Slow Changes, or Not So Much?

The sun had finally come out for the first time in almost a week. The warmth was welcome, even though it did little to actually warm the fall air. This is the first time I ventured out into the woods toting a real, good quality camera – borrowed from my gracious roommate. I was eager to capture the small details of my site, things easily overlooked and not so easily shown in the other pictures I’d taken on my phone. The ground and pathways through Centennial were thoroughly saturated with rain, most of them pooling with mud puddles that squished up around my shoes when I walked through them.

Upon examination of a few of the larger logs downed at my site, I managed to unearth an eastern red-backed salamander. I was surprised to see one this late in the season, as they typically begin to burrow into the mud and hibernate once the temperatures during the day hit the 30s or 40s in Fahrenheit, but it seemed like this one was enjoying one last day under the sun. Likely it was looking for food, as these little guys tend to feed on a large variety of invertebrates typically found in damp, dark places – such as the log I poked around under. With the recent rain and the sudden ‘bloom’ of earthworms that I had seen on campus – I wonder if he had followed the feast to the surface.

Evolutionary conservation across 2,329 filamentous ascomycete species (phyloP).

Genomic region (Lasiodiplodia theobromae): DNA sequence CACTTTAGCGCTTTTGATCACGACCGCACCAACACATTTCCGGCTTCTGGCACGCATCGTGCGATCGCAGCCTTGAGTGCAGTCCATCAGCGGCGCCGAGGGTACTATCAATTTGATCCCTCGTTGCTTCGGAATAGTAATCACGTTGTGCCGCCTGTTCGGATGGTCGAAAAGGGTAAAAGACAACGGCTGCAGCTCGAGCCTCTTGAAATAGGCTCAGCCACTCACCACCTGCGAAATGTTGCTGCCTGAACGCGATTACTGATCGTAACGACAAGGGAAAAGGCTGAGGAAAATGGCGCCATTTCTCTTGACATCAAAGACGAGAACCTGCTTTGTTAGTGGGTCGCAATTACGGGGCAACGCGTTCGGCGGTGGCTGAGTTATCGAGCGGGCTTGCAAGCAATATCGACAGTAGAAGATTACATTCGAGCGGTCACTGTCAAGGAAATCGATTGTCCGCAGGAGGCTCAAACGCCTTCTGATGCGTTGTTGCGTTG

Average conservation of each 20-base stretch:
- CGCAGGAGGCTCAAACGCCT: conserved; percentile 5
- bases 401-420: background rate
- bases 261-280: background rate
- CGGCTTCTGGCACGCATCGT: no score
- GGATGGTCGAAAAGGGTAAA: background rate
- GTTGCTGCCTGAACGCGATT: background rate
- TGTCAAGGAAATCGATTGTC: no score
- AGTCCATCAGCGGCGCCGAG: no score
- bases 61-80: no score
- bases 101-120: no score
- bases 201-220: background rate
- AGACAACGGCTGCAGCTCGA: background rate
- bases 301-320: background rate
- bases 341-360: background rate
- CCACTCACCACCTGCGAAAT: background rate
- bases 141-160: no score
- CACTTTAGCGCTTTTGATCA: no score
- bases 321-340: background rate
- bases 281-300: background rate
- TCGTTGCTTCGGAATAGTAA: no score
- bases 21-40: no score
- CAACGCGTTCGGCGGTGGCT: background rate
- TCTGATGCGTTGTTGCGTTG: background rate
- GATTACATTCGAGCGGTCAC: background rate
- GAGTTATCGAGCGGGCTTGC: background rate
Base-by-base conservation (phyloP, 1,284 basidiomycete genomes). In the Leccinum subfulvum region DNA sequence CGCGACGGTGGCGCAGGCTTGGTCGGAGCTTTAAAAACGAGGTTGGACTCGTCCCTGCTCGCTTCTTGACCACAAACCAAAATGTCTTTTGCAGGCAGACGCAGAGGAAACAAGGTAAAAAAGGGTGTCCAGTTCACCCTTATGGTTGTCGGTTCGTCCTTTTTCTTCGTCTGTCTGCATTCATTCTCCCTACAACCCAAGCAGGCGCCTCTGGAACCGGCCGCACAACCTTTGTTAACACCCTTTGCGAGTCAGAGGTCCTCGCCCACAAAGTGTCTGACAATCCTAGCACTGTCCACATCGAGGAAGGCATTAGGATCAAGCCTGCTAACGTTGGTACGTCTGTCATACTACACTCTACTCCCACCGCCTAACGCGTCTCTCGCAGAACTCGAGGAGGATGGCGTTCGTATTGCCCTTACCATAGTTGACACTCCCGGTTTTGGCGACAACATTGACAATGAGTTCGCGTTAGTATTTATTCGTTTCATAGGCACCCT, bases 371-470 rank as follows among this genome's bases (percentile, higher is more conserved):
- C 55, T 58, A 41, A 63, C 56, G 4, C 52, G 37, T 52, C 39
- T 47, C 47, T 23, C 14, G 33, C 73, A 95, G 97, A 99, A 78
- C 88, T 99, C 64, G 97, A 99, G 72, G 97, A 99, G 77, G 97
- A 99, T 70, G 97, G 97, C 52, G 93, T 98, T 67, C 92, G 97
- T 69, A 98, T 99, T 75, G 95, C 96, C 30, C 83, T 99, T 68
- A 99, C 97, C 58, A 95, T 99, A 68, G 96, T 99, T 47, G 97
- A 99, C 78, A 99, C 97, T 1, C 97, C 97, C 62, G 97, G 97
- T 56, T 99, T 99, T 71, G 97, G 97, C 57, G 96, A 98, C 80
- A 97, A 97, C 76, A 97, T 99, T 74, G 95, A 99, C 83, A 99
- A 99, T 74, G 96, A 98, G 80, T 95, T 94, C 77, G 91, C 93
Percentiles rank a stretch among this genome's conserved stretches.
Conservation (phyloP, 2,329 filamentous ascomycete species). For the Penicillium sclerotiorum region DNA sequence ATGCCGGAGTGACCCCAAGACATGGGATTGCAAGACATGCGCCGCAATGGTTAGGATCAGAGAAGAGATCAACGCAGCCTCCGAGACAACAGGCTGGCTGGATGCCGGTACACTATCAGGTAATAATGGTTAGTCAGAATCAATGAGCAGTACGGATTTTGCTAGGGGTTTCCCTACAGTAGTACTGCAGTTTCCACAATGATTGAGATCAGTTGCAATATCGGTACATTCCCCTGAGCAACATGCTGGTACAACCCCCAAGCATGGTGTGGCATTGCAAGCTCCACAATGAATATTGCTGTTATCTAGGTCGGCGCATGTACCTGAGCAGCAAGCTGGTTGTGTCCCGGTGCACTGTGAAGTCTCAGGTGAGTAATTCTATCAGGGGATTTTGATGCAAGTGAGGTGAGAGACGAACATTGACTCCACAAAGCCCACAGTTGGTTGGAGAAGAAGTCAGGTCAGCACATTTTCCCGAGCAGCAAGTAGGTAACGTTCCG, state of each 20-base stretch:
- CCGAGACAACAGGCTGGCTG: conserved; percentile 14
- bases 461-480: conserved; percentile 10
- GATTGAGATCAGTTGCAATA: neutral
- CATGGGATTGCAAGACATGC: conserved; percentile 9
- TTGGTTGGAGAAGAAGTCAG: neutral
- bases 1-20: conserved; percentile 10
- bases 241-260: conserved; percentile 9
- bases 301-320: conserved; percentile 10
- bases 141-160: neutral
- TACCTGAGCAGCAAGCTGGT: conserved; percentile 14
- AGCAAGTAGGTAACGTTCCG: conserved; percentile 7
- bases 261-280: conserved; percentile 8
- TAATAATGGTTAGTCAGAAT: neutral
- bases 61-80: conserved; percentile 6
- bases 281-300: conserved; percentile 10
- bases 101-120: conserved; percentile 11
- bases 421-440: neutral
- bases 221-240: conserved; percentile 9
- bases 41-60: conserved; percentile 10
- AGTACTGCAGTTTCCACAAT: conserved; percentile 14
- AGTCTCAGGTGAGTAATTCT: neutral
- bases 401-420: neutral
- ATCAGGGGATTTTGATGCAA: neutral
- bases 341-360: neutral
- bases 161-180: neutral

As for the rest of my area, it looks a lot different. Most of the trees have dumped their leaves on the ground, leaving a colorful, fast-fading blanket on the dirt below. Of the trees that are still clinging to their leaves, the color is a vibrant, beautiful yellow that has not yet faded. The reds and oranges are long gone, but the yellow still remains. The birds I encountered at my last visit were either quiet or not around, save for a solitary crow fluttering his way between the trees in the area. Every so often, he let out a throaty squawk, and eventually flew away to go haunt some other area of the forest. The whole place seems like its going to sleep – the ferns are starting to wither as well, as I found no marsh fern left behind, and observed the lady ferns starting to curl in on themselves. The buckthorn plants have less leaves on them, as do the honeysuckle, and after the heavy rains, I found an abundance of mushrooms hiding in the crevices of trees and underneath the logs down across the path. I almost feel like I know this place better after rain then after a week in the sun, as I’ve pretty much only seen it after downpours.

The changes have been so subtle, I wonder if I’ve missed something big. The hemlock and the pine look no different, and the rest of the trees stand tall above me, mostly leafless branches swaying in the wind, doing what they’ve done every year since they’ve sprouted.

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